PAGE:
Journey To The Bottom Of Lake Baikal

Posted by: Loren Coleman on July 29th, 2008


Today, July 29, 2008, Russian scientists will attempt to reach the bottom of the world’s deepest freshwater abyss in a bid to find unknown life forms as well as claim a new record.

In the realm of cryptozoology, the so-called “Lake Baikal Monster” is described by some as being a sturgeon-like cryptid, while others have likened it to a giant pinniped or large marine mammal.

“We want to study, observe Lake Baikal” in order to “preserve it,” said expedition leader Artur Chilingarov, a pro-Kremlin member of parliament who led a team of scientists that planted a Russian flag at the bottom of the North Pole in August last year.

Chilingarov, who boasts of enjoying the “full support” of Russian Prime Minister Vladimir Putin, spent July 28th inspecting the mission’s ship, anchored at Tourka and carrying the Mir-1 and Mir-2 submarine pods which, weather permitting, will head for the 1,637-metre (5,402 feet) bed of the lake, near Siberia’s southern borders with Mongolia and China.

On Sunday, July 27th, and on Monday morning, July 28th, what locals affectionately call “the sea” actually looked more like a raging ocean, such were the high winds.

Three men in each pod will try to “reach the lowest point” of the giant lake, a UN world heritage site which contains around a fifth of the world’s freshwater reserves.

There are suggestions that it might be even deeper than previously thought. Intense water pressure means that previous expeditions have never gone below a quarter of its presumed depth. Chilingarov’s deputy Anatoly Sagalevich said the lake has “perhaps not been properly studied” given past measurements had to rely on pure mathematics alone.

But Sagalevich says tests have gone well, even if the weather made Sunday’s preparations “quite complicated.” The main obstacle they have to overcome is that the water’s density at depth is “much more feeble” than seawater, he said, impacting on pressure.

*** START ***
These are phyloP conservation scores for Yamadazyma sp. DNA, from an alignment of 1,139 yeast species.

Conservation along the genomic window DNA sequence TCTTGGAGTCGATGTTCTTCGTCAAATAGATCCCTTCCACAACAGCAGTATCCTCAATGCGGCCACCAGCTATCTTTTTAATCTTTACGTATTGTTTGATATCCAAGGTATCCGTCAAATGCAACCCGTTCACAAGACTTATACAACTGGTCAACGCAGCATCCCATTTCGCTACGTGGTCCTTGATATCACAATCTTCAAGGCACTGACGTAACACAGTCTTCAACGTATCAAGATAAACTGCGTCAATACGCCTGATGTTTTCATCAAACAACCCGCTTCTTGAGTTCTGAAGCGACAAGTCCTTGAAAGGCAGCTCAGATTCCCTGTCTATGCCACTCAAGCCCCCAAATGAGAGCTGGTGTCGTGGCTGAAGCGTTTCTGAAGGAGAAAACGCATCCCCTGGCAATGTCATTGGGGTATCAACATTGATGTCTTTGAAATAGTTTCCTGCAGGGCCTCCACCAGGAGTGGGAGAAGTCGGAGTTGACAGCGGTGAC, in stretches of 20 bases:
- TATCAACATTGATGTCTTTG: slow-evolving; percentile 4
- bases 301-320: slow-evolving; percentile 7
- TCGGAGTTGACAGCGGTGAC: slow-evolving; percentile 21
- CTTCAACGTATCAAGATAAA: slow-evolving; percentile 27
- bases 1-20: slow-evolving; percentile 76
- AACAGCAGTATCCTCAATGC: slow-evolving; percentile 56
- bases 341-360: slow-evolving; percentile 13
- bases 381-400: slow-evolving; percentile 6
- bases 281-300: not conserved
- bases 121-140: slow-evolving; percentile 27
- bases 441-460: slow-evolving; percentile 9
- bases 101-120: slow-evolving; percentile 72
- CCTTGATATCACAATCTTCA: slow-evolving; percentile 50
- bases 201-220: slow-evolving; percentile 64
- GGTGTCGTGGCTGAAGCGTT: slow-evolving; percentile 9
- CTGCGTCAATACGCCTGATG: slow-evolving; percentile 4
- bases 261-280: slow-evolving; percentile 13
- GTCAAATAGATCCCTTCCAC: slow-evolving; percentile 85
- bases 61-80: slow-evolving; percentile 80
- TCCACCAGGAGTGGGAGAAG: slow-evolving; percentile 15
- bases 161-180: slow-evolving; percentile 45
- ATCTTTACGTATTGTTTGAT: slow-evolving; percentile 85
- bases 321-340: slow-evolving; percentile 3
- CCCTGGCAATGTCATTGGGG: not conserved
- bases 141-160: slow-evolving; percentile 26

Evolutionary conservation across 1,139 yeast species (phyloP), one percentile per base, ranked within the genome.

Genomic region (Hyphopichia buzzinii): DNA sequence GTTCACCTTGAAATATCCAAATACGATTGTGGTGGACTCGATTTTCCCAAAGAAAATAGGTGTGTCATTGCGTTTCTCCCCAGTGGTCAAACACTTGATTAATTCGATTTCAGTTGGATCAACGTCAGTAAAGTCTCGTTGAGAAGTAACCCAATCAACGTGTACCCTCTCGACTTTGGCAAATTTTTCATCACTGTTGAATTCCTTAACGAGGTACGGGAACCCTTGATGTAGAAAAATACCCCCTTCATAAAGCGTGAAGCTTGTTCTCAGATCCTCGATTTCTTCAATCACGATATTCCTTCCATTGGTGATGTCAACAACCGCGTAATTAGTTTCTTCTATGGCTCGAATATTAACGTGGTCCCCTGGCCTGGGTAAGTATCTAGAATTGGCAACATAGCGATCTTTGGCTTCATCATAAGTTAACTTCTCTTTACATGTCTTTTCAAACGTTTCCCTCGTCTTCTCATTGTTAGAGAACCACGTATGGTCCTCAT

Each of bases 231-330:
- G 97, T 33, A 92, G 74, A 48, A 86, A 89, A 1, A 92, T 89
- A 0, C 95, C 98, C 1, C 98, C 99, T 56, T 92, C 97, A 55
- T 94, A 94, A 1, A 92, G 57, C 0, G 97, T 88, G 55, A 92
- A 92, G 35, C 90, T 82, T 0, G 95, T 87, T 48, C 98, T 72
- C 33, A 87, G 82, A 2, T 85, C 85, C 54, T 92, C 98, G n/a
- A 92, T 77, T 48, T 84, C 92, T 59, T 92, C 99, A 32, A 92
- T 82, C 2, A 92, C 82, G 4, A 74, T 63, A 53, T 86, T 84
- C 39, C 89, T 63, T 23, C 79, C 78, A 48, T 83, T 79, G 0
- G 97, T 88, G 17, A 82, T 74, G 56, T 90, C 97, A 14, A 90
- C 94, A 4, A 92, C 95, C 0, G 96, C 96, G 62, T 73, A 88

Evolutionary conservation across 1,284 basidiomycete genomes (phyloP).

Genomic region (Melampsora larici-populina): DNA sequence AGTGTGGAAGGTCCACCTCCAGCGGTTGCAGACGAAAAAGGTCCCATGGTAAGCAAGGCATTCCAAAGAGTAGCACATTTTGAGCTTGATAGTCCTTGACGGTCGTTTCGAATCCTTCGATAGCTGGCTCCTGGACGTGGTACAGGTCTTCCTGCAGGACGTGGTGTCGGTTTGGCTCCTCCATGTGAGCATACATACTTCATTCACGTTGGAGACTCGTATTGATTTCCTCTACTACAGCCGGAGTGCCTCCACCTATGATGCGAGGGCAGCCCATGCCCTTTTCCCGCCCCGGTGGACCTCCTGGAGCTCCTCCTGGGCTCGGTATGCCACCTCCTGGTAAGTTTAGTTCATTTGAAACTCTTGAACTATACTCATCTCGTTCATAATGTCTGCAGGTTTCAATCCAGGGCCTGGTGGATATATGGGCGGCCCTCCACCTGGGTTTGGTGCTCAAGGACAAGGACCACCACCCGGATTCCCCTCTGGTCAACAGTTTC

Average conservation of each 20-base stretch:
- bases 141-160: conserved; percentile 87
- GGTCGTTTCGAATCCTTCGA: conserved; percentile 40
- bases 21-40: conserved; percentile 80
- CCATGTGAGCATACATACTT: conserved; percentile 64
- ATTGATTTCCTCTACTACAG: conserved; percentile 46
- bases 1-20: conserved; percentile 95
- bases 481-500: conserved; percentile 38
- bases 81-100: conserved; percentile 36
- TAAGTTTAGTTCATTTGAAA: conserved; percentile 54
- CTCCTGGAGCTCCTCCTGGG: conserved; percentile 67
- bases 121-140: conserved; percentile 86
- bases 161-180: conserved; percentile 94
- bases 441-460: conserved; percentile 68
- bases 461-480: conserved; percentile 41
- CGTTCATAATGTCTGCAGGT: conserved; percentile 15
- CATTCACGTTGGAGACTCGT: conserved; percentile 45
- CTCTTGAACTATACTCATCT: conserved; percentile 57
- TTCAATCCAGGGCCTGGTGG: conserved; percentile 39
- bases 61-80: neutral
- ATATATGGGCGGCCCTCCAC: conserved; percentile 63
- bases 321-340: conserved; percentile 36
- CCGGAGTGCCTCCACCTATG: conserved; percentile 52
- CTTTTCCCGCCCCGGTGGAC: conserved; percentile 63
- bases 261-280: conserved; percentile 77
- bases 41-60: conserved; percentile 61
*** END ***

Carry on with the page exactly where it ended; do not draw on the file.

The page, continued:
“We will drop at a rate of 30 metres per minute,” Sagalevich said. “Practically vertical. It will take in total between one hour and an hour and a quarter to complete the mission.

“The most important aspect will be visual observation,” he said, highlighting three special windows located at the front of the craft and a series of video and stills cameras attached to the pods.

They may not match the find of the crew in the fictional movie “The Abyss,” but Sagalevich expects the mission to uncover previously unidentified species.

Aside from some of the world’s most unusual freshwater flora and fauna, samples taken in previous dives also suggest deposits of gases, notably methane, and even oil, which may be explored in follow-up experiments in the coming months.

“It will be a success if we can find something new for scientific research,” Sagalevich said.

However, he dismissed environment campaigners’ fears that the operation is intended to sniff out fresh energy reserves. “We have enough gas and oil,” he said, pointing to the vast Siberian deposits all around.

In May 2006, Russian environmentalists heaved a collective sigh of relief when then president Putin ordered a change in the route of a new oil pipeline to reduce the danger of it polluting one of the great ecological wonders of the world.

Of course, the political dimension of Tuesday’s dive should not be overlooked either. For not only is Putin personally backing the bid to pierce one of Earth’s final frontiers, but the flag of his ruling United Russia party will also fly proudly from the roof of the ship’s quarters.


Loren Coleman About Loren Coleman